Poem of the day

A Ballad of Life
by Algernon Charles Swinburne (1837-1909)


I found in dreams a place of wind and flowers,
⁠      Full of sweet trees and colour of glad grass,
⁠      In midst whereof there was
A lady clothed like summer with sweet hours.
Her beauty, fervent as a fiery moon,
⁠      Made my blood burn and swoon
⁠            Like a flame rained upon.
Sorrow had filled her shaken eyelids’ blue,
And her mouth’s sad red heavy rose all through
⁠            Seemed sad with glad things gone.

She held a little cithern by the strings,
⁠      Shaped heartwise, strung with subtle-coloured hair
⁠      Of some dead lute-player
That in dead years had done delicious things.
The seven strings were named accordingly;
⁠      The first string charity,
⁠            The second tenderness,
The rest were pleasure, sorrow, sleep, and sin,
And loving-kindness, that is pity’s kin
⁠            And is most pitiless.

There were three men with her, each garmented
⁠      With gold and shod with gold upon the feet;
⁠      And with plucked ears of wheat
The first man’s hair was wound upon his head.
His face was red, and his mouth curled and sad;
⁠      All his gold garment had
⁠            Pale stains of dust and rust.
A riven hood was pulled across his eyes;
The token of him being upon this wise
⁠            Made for a sign of Lust.

The next was Shame, with hollow heavy face
⁠      Coloured like green wood when flame kindles it.
⁠      He hath such feeble feet
They may not well endure in any place.
His face was full of grey old miseries,
⁠      And all his blood’s increase
⁠            Was even increase of pain.
The last was Fear, that is akin to Death;
He is Shame’s friend, and always as Shame saith
⁠            Fear answers him again.

My soul said in me; This is marvellous,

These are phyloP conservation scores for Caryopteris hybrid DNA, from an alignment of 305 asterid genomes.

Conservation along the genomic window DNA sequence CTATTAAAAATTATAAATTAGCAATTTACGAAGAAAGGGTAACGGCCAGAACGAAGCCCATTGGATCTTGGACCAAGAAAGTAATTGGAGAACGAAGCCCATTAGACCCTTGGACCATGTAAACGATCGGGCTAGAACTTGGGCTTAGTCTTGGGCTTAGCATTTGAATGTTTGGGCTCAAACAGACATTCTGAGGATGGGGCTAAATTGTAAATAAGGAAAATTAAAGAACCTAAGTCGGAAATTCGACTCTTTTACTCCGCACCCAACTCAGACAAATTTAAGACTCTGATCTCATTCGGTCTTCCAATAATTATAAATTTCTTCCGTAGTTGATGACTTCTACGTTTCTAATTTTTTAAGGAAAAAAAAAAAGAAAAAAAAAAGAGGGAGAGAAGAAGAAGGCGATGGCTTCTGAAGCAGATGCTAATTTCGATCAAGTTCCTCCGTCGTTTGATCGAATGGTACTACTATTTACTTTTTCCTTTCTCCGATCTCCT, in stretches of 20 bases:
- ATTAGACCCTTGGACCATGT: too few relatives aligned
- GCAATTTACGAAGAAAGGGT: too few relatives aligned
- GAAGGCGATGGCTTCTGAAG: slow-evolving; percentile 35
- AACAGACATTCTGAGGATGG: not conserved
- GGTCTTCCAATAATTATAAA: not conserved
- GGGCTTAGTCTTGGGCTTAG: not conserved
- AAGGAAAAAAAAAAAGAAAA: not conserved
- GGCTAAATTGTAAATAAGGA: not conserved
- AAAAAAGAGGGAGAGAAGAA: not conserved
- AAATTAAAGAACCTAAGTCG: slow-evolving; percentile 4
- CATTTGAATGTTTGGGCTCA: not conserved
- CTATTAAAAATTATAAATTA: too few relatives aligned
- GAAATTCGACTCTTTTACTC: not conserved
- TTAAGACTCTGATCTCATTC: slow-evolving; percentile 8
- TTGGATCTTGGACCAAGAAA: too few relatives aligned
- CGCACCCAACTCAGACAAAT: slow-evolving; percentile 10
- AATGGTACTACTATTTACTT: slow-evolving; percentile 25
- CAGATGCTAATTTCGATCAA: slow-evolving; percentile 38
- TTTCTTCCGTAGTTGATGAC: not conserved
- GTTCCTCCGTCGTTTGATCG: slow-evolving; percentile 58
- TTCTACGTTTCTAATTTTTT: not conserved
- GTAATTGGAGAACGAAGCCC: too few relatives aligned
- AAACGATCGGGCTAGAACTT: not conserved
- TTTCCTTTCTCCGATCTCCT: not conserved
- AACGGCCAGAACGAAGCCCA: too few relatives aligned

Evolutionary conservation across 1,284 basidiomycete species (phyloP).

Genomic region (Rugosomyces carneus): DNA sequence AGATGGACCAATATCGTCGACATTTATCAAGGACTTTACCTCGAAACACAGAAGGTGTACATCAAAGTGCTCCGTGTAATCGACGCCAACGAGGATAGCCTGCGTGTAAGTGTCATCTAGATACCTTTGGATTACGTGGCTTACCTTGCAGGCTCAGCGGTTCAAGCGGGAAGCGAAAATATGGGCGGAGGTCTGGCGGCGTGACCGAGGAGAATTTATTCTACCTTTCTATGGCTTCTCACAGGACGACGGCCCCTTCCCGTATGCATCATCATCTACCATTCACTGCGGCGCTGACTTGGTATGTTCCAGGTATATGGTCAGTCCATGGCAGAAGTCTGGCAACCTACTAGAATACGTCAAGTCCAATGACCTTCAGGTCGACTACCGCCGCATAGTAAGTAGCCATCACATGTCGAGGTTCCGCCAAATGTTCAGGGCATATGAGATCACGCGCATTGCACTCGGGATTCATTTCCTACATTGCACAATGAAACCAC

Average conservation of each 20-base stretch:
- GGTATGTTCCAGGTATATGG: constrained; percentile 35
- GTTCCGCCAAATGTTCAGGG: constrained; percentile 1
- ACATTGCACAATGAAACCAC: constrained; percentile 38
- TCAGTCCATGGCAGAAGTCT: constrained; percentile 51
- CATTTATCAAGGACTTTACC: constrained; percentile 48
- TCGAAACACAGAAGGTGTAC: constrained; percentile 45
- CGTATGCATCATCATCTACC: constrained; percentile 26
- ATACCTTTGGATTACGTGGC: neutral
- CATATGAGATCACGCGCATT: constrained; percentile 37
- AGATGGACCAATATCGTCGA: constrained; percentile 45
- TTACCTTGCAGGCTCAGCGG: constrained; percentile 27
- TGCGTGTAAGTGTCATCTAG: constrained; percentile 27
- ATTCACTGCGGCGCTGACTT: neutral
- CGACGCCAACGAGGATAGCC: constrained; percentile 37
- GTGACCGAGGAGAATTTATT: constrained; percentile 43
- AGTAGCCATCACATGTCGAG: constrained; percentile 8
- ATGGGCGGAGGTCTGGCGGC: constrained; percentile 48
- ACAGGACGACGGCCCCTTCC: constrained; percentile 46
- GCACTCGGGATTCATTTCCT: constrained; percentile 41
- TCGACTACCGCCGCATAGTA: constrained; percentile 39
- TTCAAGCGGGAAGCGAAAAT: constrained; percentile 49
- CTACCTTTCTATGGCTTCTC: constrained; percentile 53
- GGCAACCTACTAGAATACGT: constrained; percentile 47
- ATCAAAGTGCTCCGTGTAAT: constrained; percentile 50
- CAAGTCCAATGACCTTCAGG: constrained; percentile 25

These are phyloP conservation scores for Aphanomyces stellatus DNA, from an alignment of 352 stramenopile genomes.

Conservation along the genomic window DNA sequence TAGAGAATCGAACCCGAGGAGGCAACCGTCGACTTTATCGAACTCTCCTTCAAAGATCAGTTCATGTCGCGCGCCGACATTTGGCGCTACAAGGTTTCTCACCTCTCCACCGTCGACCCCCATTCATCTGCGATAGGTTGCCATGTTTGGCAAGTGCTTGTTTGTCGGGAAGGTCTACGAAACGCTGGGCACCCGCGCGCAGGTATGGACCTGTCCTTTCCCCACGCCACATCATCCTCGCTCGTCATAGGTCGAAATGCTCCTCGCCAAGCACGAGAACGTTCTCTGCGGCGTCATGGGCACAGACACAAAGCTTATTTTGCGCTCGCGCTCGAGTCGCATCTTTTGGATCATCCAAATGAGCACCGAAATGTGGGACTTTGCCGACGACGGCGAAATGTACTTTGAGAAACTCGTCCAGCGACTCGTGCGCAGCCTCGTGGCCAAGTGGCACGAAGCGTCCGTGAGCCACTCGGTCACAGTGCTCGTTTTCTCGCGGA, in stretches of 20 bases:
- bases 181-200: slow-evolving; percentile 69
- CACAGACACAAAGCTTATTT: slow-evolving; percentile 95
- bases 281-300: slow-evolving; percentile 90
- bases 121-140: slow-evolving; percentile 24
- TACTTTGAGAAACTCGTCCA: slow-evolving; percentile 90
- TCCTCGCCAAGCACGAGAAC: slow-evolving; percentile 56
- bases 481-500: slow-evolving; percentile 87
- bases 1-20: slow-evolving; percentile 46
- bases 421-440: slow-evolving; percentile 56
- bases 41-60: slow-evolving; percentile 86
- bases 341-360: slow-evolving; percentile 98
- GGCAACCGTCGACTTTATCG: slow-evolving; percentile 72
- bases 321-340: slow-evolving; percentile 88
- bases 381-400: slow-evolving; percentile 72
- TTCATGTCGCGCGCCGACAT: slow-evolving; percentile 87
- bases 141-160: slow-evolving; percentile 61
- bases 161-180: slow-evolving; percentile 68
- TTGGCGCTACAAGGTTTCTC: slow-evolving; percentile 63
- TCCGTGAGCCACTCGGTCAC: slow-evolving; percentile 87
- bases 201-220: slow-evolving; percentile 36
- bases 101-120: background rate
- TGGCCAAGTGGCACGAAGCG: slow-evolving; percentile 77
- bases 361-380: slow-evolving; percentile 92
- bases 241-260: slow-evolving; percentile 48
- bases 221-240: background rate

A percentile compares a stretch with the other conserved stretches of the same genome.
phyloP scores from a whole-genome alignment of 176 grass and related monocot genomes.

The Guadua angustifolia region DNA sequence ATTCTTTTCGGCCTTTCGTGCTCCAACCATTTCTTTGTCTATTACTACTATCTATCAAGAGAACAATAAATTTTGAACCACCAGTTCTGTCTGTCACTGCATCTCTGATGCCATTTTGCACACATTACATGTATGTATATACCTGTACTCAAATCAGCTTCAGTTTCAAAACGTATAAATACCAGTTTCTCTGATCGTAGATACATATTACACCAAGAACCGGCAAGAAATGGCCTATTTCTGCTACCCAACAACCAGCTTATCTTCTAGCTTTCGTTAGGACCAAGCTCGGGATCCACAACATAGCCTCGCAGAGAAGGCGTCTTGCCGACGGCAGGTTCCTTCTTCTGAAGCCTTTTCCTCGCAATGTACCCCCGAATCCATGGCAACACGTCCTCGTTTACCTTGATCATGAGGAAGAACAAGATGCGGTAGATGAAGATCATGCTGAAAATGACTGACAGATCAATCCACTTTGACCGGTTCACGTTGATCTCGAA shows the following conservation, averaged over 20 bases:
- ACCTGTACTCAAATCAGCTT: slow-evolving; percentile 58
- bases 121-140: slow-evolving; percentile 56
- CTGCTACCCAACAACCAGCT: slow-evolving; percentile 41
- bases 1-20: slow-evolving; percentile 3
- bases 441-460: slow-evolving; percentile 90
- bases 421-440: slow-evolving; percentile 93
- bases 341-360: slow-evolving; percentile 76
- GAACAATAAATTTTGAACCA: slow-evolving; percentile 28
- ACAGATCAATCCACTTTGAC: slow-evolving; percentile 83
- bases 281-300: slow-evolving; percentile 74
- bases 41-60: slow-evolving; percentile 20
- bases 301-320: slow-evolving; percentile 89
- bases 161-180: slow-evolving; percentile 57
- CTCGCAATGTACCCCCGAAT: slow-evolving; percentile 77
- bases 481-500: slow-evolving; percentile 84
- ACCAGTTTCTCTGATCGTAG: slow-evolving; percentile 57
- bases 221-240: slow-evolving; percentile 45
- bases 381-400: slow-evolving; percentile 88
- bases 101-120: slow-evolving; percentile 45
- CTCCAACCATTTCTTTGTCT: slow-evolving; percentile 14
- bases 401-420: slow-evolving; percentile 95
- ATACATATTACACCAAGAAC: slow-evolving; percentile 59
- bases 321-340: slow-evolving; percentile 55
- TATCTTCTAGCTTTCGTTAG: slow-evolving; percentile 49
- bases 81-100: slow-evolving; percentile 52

⁠      Seeing the air’s face is not so delicate
⁠      Nor the sun’s grace so great,
If sin and she be kin or amorous.
And seeing where maidens served her on their knees,
⁠      I bade one crave of these
⁠            To know the cause thereof.
Then Fear said: I am Pity that was dead.
And Shame said: I am Sorrow comforted.
⁠            And Lust said: I am Love.

Thereat her hands began a lute-playing
⁠      And her sweet mouth a song in a strange tongue;
⁠      And all the while she sung
There was no sound but long tears following
Long tears upon men’s faces waxen white
⁠      With extreme sad delight.
⁠            But those three following men
Became as men raised up among the dead;
Great glad mouths open and fair cheeks made red
⁠            With child’s blood come again.

Then I said: Now assuredly I see
⁠      My lady is perfect, and transfigureth
⁠      All sin and sorrow and death,
Making them fair as her own eyelids be,
Or lips wherein my whole soul’s life abides;
⁠      Or as her sweet white sides
⁠            And bosom carved to kiss.
Now therefore, if her pity further me,
Doubtless for her sake all my days shall be
⁠            As righteous as she is.

Forth, ballad, and take roses in both arms,
⁠      Even till the top rose touch thee in the throat
Where the least thornprick harms;
⁠      And girdled in thy golden singing-coat,
Come thou before my lady and say this;
⁠      Borgia, thy gold hair’s colour burns in me,
⁠            Thy mouth makes beat my blood in feverish rhymes;
⁠      Therefore so many as these roses be,
⁠            Kiss me so many times.
Then it may be, seeing how sweet she is,
⁠      That she will stoop herself none otherwise
⁠            Than a blown vine-branch doth,
⁠And kiss thee with soft laughter on thine eyes,
⁠            Ballad, and on thy mouth.

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